Quotations About / On: PARIS

  • 31.
    Nowhere is one more alone than in Paris ... and yet surrounded by crowds. Nowhere is one more likely to incur greater ridicule. And no visit is more essential.
    (Marguerite Duras (b. 1914), French author, filmmaker. repr. In Outside: Selected Writings (1984). "Tourists in Paris," France-Observateur (Paris, 1957).)
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  • 32.
    I do not think it altogether inappropriate to introduce myself to this audience. I am the man who accompanied Jacqueline Kennedy to Paris, and I have enjoyed it.
    (John Fitzgerald Kennedy (1917-1963), U.S. Democratic politician, president. Speech, June 2, 1961, at SHAPE Headquarters, Paris, France.)
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  • 33.
    Virtue, my pet, is an abstract idea, varying in its manifestations with the surroundings. Virtue in Provence, in Constantinople, in London, and in Paris bears very different fruit, but is none the less virtue.
    (Honoré De Balzac (1799-1850), French novelist. Louise de Chaulieu to Renée de l'Estorade in a letter, in Letters of Two Brides (Mémoires de Deux Jeunes Mariées), in La Presse (1841-1842), Souverain (1842), included in the Scènes de la Vie Privée in the Comédie humaine (1845, trans. by George Saintsbury, 1971).)
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  • 34.
    New York is what Paris was in the twenties ... the center of the art world. And we want to be in the center. It's the greatest place on earth.... I've got a lot of friends here and I even brought my own cash.
    (John Lennon (1940-1980), British rock musician. The Tomorrow Show, April 1975, NBC-TV. Lennon was finally given residency status in the U.S. the following year.)
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  • 35.
    Fashion understands itself; good-breeding and personal superiority of whatever country readily fraternize with those of every other. The chiefs of savage tribes have distinguished themselves in London and Paris, by the purity of their tournure.
    (Ralph Waldo Emerson (1803-1882), U.S. essayist, poet, philosopher. "Manners," Essays, Second Series (1844).)
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  • 36.
    We worship not the Graces, nor the Parcæ, but Fashion. She spins and weaves and cuts with full authority. The head monkey at Paris puts on a traveller's cap, and all the monkeys in America do the same.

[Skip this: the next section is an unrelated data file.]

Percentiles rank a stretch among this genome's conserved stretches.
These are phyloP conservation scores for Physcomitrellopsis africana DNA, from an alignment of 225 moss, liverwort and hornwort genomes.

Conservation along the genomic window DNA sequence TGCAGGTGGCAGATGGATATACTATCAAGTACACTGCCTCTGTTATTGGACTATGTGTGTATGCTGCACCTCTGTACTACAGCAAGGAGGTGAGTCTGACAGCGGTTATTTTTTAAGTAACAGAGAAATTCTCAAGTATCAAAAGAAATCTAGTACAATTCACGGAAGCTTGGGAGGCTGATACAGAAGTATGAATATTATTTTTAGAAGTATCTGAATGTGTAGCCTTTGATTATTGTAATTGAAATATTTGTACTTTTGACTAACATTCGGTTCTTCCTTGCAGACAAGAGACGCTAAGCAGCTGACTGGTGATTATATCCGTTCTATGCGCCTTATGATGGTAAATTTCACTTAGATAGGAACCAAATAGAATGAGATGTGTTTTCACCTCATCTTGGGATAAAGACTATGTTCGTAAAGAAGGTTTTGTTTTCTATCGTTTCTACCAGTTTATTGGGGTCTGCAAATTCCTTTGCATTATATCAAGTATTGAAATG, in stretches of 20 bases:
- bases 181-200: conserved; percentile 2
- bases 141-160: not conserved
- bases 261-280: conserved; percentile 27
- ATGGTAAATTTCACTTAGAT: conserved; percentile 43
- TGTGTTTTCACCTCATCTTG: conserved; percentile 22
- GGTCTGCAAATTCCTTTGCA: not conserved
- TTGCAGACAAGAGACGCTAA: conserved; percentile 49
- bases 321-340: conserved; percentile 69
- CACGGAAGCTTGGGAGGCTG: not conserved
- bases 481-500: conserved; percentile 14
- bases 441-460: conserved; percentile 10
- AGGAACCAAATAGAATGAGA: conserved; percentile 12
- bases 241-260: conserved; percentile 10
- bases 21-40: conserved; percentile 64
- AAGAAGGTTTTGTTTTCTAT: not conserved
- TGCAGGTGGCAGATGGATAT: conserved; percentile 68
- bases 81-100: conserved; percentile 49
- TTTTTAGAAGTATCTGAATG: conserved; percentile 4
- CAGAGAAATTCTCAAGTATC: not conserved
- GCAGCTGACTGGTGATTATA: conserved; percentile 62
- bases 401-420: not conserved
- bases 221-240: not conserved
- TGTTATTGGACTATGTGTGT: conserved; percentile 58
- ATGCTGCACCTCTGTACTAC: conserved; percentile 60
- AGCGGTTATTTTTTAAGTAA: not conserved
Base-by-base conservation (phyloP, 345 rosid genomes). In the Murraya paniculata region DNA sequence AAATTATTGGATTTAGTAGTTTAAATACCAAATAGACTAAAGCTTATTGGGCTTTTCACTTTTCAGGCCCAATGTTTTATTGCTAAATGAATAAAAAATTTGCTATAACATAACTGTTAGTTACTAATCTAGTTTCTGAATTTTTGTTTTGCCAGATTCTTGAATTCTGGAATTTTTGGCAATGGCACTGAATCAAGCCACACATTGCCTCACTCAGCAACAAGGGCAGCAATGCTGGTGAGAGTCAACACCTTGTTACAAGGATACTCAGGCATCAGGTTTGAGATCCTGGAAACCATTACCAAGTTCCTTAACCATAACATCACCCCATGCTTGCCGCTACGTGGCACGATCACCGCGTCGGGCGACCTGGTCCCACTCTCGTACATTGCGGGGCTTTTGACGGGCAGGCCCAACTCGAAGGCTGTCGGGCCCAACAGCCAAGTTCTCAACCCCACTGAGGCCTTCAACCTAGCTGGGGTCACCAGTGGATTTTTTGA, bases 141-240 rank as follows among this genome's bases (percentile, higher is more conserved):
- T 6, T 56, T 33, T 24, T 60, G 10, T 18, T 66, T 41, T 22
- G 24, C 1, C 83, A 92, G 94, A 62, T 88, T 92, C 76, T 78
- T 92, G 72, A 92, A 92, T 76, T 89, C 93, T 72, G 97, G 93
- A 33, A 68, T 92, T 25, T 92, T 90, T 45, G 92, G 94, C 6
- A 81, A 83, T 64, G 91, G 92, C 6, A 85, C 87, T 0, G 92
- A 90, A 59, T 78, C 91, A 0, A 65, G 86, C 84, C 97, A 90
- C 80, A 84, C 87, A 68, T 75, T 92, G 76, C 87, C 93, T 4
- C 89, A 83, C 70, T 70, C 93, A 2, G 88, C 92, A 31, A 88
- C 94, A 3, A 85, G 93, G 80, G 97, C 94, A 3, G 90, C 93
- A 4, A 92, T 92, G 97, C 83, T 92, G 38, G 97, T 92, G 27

(Henry David Thoreau (1817-1862), U.S. philosopher, author, naturalist. Walden (1854), in The Writings of Henry David Thoreau, vol. 2, p. 28, Houghton Mifflin (1906).)
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  • 37.
    To be rich is to have a ticket of admission to the masterworks and chief men of each race. It is to have the sea, by voyaging; to visit the mountains, Niagara, the Nile, the desert, Rome, Paris, Constantinople: to see galleries, libraries, arsenals, manufactories.
    (Ralph Waldo Emerson (1803-1882), U.S. essayist, poet, philosopher. "Wealth," The Conduct of Life (1860).)
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  • 38.
    Write about winter in the summer. Describe Norway as Ibsen did, from a desk in Italy; describe Dublin as James Joyce did, from a desk in Paris. Willa Cather wrote her prairie novels in New York City; Mark Twain wrote Huckleberry Finn in Hartford, Connecticut. Recently, scholars learned that Walt Whitman rarely left his room.
    (Annie Dillard (b. 1945), U.S. author. The Writing Life, ch. 5 (1989).)
  • 39.
    “I asked why we kept trying for so long, why we even came to Paris, if we both knew we never really stood a chance. “Because that’s what you’re supposed to do,” he said. “You’re supposed to keep working on your marriage.” It was awful to me, this idea that keeping a marriage together was like laying pipe or digging a ditch. But he was right: it was what people had told us we were supposed to do. We had listened to sentences containing words like “salvage” and “repair” and nodded dumbly, pretending we didn’t know any better. It was an affront to everyone involved.”
    (Laura van den Berg, The Isle of Youth: Stories)
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  • 40.
    Helen. In love, i'faith, to the very tip of the nose.
    Paris. He eats nothing but doves, love, and that breeds hot blood, and hot blood begets hot thoughts, and hot thoughts beget hot deeds, and hot deeds is love.
    (William Shakespeare (1564-1616), British dramatist, poet. Helen and Paris, in Troilus and Cressida, act 3, sc. 1, l. 127. They are talking about Pandarus; what Paris describes is lechery, not love.)
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